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Blue River Public Fishing and Hunting Area

By: 
Matt Gamble
Thursday, September 9, 2021
Blue River Drone Shot

Before Oklahoma became a state, adventurous settlers were already seeking out land for home sites to raise families, livestock and crops in a landscape blanketed with prairie. These early pioneers coming westward into Oklahoma from heavily forested areas were surely amazed by the vast openness they saw dotted with an occasional tree. The veins of rivers and streams lined with trees were few and far between, yet they supplied the land and wildlife with a vital element of habitat-water. 

Imagine walking or traveling by wagon for days through grass as tall as a horse's back and then coming upon a forested stream running with cool, blue water. Before you even think about what you'd say, the words flow from your mouth, "This is our new home." Little did these early pioneers know, they were stumbling upon lands that would later become some of the state's prime public hunting and fishing areas. 

In 1896 Congress directed the Dawes Commission to begin making out the rolls of the Indian citizens in preparation for the land allotment process. Austin Britt Hughes and his wife of just one year, Mamie Cravatt received a total of eight allotments. Hughes selected them along the Blue River in current day Johnston County. 

Changes to the land began in rapid progression as settlements were developed and families began to grow. Settlements became towns, and wagons were literally left in the dust with the invention of the automobile. 

Travel route-like game trails, but wider and more deeply rutted, were established by constant use as civilization continued to crawl across the land. Natural river crossings were named based upon their locations, like the "Hughes Crossing" on the Blue River. 

Hughes was an enterprising man and realized the uniqueness of the Blue River. On the east bank, he established possibly one of the first fishing and hunting camps in Oklahoma. For 50 cents a day (or $1 per car carrying no more than four passengers for four days), hunters as well as anglers and campers could enjoy the scenic beauty along the Blue River. 

In 1950, the Hughes family sold the original allotments to local landowners, and in 1967 the Oklahoma Department of Wildlife Conservation purchased the property and established the Blue River Public Fishing and Hunting Area.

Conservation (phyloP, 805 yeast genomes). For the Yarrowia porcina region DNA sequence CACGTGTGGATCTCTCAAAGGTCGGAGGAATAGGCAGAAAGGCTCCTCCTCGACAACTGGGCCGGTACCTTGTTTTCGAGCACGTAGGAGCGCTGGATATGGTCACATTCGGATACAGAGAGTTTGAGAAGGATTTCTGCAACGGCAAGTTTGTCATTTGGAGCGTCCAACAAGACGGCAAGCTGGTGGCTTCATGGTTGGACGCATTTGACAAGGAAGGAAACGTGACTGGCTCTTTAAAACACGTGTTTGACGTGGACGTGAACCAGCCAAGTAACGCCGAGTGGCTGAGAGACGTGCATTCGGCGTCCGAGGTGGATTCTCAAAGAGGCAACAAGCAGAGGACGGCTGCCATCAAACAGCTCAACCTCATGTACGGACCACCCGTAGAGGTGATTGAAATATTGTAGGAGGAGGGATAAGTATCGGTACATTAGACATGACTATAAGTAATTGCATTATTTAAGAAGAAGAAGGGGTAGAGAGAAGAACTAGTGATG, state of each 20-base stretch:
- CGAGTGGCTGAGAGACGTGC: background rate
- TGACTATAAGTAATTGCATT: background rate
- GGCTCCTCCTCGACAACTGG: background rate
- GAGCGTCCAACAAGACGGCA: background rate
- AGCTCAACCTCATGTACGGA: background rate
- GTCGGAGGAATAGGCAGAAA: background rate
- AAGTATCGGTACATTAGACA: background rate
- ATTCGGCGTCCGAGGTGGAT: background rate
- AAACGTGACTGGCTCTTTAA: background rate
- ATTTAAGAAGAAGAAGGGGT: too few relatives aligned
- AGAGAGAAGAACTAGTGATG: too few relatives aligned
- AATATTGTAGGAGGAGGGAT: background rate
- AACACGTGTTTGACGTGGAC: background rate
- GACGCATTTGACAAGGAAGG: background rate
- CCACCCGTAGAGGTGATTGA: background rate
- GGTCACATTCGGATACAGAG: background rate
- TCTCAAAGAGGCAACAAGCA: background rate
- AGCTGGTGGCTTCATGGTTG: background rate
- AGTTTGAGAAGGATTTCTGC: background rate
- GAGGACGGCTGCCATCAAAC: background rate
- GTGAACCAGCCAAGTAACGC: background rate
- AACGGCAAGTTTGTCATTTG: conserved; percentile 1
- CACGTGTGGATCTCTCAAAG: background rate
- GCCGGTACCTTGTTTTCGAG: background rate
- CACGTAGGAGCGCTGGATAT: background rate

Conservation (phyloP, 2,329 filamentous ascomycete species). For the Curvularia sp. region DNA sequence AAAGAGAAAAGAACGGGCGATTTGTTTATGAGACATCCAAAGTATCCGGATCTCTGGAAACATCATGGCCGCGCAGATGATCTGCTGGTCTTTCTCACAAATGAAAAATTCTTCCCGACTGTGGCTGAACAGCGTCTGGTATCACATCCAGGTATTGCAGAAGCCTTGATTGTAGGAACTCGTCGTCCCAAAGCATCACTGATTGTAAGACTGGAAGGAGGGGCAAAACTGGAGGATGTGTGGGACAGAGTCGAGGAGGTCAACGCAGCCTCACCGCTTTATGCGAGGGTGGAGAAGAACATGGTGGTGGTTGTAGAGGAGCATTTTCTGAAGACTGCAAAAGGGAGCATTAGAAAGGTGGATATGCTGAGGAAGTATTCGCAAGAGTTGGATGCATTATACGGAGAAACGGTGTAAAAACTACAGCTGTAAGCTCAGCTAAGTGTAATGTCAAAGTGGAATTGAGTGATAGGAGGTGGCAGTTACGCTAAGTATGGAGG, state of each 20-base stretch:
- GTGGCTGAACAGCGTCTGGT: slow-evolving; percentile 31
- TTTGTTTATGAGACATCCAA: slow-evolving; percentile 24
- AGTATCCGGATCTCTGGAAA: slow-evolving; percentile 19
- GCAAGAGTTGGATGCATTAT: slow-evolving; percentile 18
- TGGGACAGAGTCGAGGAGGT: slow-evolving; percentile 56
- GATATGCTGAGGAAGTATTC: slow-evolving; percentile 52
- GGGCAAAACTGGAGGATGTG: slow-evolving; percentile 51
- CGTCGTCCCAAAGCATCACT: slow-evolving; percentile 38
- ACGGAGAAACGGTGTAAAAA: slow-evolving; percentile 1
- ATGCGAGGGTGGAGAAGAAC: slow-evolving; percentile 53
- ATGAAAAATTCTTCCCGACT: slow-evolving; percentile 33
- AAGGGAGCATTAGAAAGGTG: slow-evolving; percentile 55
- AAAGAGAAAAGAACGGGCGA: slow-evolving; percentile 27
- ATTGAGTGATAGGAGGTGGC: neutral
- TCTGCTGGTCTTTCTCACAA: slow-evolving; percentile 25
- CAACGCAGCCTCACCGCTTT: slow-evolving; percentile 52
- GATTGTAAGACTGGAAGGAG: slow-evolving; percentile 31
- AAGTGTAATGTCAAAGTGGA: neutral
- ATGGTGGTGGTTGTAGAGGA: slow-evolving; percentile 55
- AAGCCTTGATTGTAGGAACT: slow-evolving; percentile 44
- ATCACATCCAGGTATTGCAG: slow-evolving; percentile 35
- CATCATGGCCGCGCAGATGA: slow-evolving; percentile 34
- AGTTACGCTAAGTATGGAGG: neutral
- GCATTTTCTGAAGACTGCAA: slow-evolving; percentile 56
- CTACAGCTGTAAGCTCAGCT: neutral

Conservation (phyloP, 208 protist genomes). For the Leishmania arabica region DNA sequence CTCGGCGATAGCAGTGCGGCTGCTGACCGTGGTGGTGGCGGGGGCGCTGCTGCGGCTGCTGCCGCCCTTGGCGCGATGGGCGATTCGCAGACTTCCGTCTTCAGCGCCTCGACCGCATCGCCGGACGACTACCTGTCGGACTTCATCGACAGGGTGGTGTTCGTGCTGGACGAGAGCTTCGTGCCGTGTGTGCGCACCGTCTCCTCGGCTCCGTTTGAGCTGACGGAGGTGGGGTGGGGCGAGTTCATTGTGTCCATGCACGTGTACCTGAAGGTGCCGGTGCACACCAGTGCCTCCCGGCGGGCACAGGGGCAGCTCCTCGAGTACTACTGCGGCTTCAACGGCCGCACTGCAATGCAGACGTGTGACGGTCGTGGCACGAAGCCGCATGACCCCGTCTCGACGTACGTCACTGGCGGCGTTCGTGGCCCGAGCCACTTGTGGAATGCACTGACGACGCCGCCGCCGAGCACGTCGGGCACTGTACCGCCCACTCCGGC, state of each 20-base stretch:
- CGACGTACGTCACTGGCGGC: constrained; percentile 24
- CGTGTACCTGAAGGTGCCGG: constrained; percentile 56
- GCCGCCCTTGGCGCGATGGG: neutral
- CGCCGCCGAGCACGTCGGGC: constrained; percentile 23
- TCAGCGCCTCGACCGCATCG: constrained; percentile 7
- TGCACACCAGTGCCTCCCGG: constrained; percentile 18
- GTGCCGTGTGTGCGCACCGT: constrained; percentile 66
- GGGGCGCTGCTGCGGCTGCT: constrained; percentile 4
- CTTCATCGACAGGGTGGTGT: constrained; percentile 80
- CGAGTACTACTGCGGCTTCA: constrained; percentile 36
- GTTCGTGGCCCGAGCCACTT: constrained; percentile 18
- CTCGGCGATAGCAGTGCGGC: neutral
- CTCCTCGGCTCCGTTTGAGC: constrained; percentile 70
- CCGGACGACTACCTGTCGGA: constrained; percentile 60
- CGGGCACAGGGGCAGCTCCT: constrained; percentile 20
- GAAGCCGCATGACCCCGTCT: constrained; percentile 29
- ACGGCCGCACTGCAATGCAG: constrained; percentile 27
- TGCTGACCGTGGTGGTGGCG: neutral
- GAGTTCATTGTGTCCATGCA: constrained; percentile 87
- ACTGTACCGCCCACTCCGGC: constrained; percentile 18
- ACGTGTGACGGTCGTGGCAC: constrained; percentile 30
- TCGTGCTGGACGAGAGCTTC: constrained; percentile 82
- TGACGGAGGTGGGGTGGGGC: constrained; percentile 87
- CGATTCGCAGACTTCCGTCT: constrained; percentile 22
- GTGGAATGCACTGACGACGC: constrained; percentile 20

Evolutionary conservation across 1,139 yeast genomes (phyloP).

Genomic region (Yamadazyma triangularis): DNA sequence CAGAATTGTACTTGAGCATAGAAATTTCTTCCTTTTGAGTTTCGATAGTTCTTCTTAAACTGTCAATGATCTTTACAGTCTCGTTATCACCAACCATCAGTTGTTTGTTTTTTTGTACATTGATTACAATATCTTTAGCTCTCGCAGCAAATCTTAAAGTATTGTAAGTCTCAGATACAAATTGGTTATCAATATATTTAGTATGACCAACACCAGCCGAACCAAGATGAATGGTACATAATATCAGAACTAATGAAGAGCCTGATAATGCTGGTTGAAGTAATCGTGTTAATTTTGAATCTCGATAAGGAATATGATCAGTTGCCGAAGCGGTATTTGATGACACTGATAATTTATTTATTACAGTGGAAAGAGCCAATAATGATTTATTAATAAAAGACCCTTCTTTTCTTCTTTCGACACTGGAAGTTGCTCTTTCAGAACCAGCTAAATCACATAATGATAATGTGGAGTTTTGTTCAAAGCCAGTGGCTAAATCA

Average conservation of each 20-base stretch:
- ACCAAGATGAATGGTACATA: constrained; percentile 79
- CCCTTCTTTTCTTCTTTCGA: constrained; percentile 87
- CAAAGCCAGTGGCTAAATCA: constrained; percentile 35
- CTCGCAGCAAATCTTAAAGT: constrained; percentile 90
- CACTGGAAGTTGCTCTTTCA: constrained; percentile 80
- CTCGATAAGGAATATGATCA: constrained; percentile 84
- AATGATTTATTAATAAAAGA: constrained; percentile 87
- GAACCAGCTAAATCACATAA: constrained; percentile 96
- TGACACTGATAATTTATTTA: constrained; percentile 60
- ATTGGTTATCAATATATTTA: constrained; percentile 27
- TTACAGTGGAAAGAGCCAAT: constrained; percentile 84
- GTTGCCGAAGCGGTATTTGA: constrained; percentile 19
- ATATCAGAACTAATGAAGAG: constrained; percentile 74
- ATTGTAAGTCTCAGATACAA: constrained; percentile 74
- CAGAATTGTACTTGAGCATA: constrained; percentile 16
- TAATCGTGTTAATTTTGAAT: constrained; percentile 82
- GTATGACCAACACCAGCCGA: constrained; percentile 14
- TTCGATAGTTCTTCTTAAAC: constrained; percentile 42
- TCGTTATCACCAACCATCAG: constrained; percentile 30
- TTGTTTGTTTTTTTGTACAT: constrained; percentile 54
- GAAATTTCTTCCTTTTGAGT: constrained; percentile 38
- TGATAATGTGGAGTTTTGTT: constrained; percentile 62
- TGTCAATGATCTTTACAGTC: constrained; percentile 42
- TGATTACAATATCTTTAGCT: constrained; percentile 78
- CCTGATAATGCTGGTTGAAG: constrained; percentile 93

The Blue River PFHA is located in south-central Oklahoma about 11 miles northeast of Tishomingo in Johnston County. The area encompasses over 3,000 acres of prime wildlife habitat. The river meanders through the area over six miles, providing the opportunity to fish for native sunfish, catfish and bass. 

The area is primarily managed for quality stream fishing and is highlighted by a winter trout fishery open from November through March. Along with the great opportunity to fish for trout is the natural scenic beauty of the stream and the surrounding landscape. The clear, spring-fed river cascades over waterfall after waterfall of granite boulders of the Arbuckle Mountains. Between each waterfall is a soothing pool of water often hiding a hungry fish. The continuous whispering sound of the water accompanied by the nearby songbirds is like a finely orchestrated symphony to your ears; total relaxation, until reality calls you back when a kid hollers with excitement, "I caught one!" 

If you desire more solitude the area has several walk-in locations. You can walk up to two miles along the river, so be sure to take some drinking water and some snacks. While walking in toward the river, you can't help but notice granite boulders as big as trucks bulging up and out of the ground. Once you get to the river, you'll start to notice smooth-barked trees called seaside alders which are more common on the east coast, but not in Oklahoma. The banks of the river are heavily bordered by trees. However, there are numerous fishing access areas. Many anglers who frequent the river use hip boots or chest waders in the slow moving riffles of the river. 

Successful trout anglers use a wide variety of spinning and fly fishing rods and lures. Ultra light spinning rods spooled with four to six-pound test line will get you hooked up with a feisty fish and provide you with plenty of excitement. Artificial bait anglers who fish for trout use 1/24 to 1/16 oz. spinners such as Panther Martins, Roostertails, Mepps and small spoons. Most bait anglers rig their trout hooks with whole kernel corn, salmon eggs, Velveeta cheese and Berkley Power Bait. It is suggested that anglers add a small split shot on their lines to help feel the gentle tug of a trout when it bites.  For complete fishing regulations, be sure to read the current Oklahoma Hunting and Fishing Guide. 

Deer, turkey and small game are plentiful for hunters looking for a new and challenging place to hunt. There are plenty of natural openings on the area that would provide prime opportunities for getting a shot off at your favorite game animal. All hunting is restricted to shotgun and archery only. Be sure to review the Oklahoma Hunting and Fishing Guide before entering the area. 

Primitive campsites are available at no charge for campers who have a current Oklahoma hunting or fishing license. All other visitors must purchase a Wildlife Conservation Passport to enter or use the Blue River Area, unless exempt. For a complete listing of exemptions and more detailed information, check out the  Oklahoma Hunting and Fishing Guide, or on your way into the area, stop at the Information Center located near the area headquarters.

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